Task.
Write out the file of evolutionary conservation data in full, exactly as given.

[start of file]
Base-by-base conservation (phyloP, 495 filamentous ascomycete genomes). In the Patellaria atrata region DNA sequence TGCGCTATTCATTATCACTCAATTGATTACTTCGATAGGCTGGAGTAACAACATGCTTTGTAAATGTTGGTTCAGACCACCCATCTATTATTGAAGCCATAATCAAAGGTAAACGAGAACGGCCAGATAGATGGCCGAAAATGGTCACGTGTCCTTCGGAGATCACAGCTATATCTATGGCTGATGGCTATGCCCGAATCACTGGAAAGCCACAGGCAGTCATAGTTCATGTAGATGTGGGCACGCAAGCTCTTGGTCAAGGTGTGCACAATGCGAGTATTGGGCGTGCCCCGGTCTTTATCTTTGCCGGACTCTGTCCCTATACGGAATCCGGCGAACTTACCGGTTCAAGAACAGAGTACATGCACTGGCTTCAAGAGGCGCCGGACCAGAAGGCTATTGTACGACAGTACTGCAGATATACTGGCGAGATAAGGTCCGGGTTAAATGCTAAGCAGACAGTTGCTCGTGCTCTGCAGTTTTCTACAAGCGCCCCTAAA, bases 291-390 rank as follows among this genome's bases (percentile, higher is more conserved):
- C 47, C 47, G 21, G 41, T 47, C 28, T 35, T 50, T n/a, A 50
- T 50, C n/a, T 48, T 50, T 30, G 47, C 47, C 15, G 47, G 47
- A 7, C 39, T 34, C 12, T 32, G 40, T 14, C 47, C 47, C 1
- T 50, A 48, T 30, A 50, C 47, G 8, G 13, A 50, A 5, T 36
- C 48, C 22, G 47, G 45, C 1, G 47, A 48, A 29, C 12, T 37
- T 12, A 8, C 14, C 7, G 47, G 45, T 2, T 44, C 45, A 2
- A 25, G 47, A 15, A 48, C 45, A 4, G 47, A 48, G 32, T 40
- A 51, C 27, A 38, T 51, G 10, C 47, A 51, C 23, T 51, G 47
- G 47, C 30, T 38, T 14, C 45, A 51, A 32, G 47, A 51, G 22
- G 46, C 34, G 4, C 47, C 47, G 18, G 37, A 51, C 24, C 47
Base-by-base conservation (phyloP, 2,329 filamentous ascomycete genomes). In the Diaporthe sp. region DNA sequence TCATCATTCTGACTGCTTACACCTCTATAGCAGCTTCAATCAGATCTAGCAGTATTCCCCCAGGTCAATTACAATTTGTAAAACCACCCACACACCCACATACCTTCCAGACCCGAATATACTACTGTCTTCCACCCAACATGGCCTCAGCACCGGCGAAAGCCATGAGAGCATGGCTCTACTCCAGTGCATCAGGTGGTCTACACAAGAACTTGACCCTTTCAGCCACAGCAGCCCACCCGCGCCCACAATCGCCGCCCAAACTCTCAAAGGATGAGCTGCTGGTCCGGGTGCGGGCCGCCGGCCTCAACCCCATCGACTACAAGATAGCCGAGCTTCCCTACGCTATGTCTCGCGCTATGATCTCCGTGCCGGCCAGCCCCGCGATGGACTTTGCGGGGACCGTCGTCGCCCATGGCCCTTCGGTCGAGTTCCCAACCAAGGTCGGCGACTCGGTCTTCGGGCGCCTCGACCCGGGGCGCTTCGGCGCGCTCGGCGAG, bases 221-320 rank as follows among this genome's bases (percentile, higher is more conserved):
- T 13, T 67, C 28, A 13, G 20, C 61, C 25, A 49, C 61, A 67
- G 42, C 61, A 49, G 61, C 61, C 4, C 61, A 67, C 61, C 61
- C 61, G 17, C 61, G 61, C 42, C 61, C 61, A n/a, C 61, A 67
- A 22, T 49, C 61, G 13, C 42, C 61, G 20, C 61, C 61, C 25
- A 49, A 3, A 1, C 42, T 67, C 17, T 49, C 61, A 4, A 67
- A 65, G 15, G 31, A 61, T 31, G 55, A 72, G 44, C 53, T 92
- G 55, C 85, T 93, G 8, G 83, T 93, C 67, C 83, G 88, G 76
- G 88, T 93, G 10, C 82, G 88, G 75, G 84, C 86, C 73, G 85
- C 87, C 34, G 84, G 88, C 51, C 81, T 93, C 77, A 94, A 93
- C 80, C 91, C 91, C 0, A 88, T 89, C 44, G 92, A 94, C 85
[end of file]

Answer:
Base-by-base conservation (phyloP, 495 filamentous ascomycete genomes). In the Patellaria atrata region DNA sequence TGCGCTATTCATTATCACTCAATTGATTACTTCGATAGGCTGGAGTAACAACATGCTTTGTAAATGTTGGTTCAGACCACCCATCTATTATTGAAGCCATAATCAAAGGTAAACGAGAACGGCCAGATAGATGGCCGAAAATGGTCACGTGTCCTTCGGAGATCACAGCTATATCTATGGCTGATGGCTATGCCCGAATCACTGGAAAGCCACAGGCAGTCATAGTTCATGTAGATGTGGGCACGCAAGCTCTTGGTCAAGGTGTGCACAATGCGAGTATTGGGCGTGCCCCGGTCTTTATCTTTGCCGGACTCTGTCCCTATACGGAATCCGGCGAACTTACCGGTTCAAGAACAGAGTACATGCACTGGCTTCAAGAGGCGCCGGACCAGAAGGCTATTGTACGACAGTACTGCAGATATACTGGCGAGATAAGGTCCGGGTTAAATGCTAAGCAGACAGTTGCTCGTGCTCTGCAGTTTTCTACAAGCGCCCCTAAA, bases 291-390 rank as follows among this genome's bases (percentile, higher is more conserved):
- C 47, C 47, G 21, G 41, T 47, C 28, T 35, T 50, T n/a, A 50
- T 50, C n/a, T 48, T 50, T 30, G 47, C 47, C 15, G 47, G 47
- A 7, C 39, T 34, C 12, T 32, G 40, T 14, C 47, C 47, C 1
- T 50, A 48, T 30, A 50, C 47, G 8, G 13, A 50, A 5, T 36
- C 48, C 22, G 47, G 45, C 1, G 47, A 48, A 29, C 12, T 37
- T 12, A 8, C 14, C 7, G 47, G 45, T 2, T 44, C 45, A 2
- A 25, G 47, A 15, A 48, C 45, A 4, G 47, A 48, G 32, T 40
- A 51, C 27, A 38, T 51, G 10, C 47, A 51, C 23, T 51, G 47
- G 47, C 30, T 38, T 14, C 45, A 51, A 32, G 47, A 51, G 22
- G 46, C 34, G 4, C 47, C 47, G 18, G 37, A 51, C 24, C 47
Base-by-base conservation (phyloP, 2,329 filamentous ascomycete genomes). In the Diaporthe sp. region DNA sequence TCATCATTCTGACTGCTTACACCTCTATAGCAGCTTCAATCAGATCTAGCAGTATTCCCCCAGGTCAATTACAATTTGTAAAACCACCCACACACCCACATACCTTCCAGACCCGAATATACTACTGTCTTCCACCCAACATGGCCTCAGCACCGGCGAAAGCCATGAGAGCATGGCTCTACTCCAGTGCATCAGGTGGTCTACACAAGAACTTGACCCTTTCAGCCACAGCAGCCCACCCGCGCCCACAATCGCCGCCCAAACTCTCAAAGGATGAGCTGCTGGTCCGGGTGCGGGCCGCCGGCCTCAACCCCATCGACTACAAGATAGCCGAGCTTCCCTACGCTATGTCTCGCGCTATGATCTCCGTGCCGGCCAGCCCCGCGATGGACTTTGCGGGGACCGTCGTCGCCCATGGCCCTTCGGTCGAGTTCCCAACCAAGGTCGGCGACTCGGTCTTCGGGCGCCTCGACCCGGGGCGCTTCGGCGCGCTCGGCGAG, bases 221-320 rank as follows among this genome's bases (percentile, higher is more conserved):
- T 13, T 67, C 28, A 13, G 20, C 61, C 25, A 49, C 61, A 67
- G 42, C 61, A 49, G 61, C 61, C 4, C 61, A 67, C 61, C 61
- C 61, G 17, C 61, G 61, C 42, C 61, C 61, A n/a, C 61, A 67
- A 22, T 49, C 61, G 13, C 42, C 61, G 20, C 61, C 61, C 25
- A 49, A 3, A 1, C 42, T 67, C 17, T 49, C 61, A 4, A 67
- A 65, G 15, G 31, A 61, T 31, G 55, A 72, G 44, C 53, T 92
- G 55, C 85, T 93, G 8, G 83, T 93, C 67, C 83, G 88, G 76
- G 88, T 93, G 10, C 82, G 88, G 75, G 84, C 86, C 73, G 85
- C 87, C 34, G 84, G 88, C 51, C 81, T 93, C 77, A 94, A 93
- C 80, C 91, C 91, C 0, A 88, T 89, C 44, G 92, A 94, C 85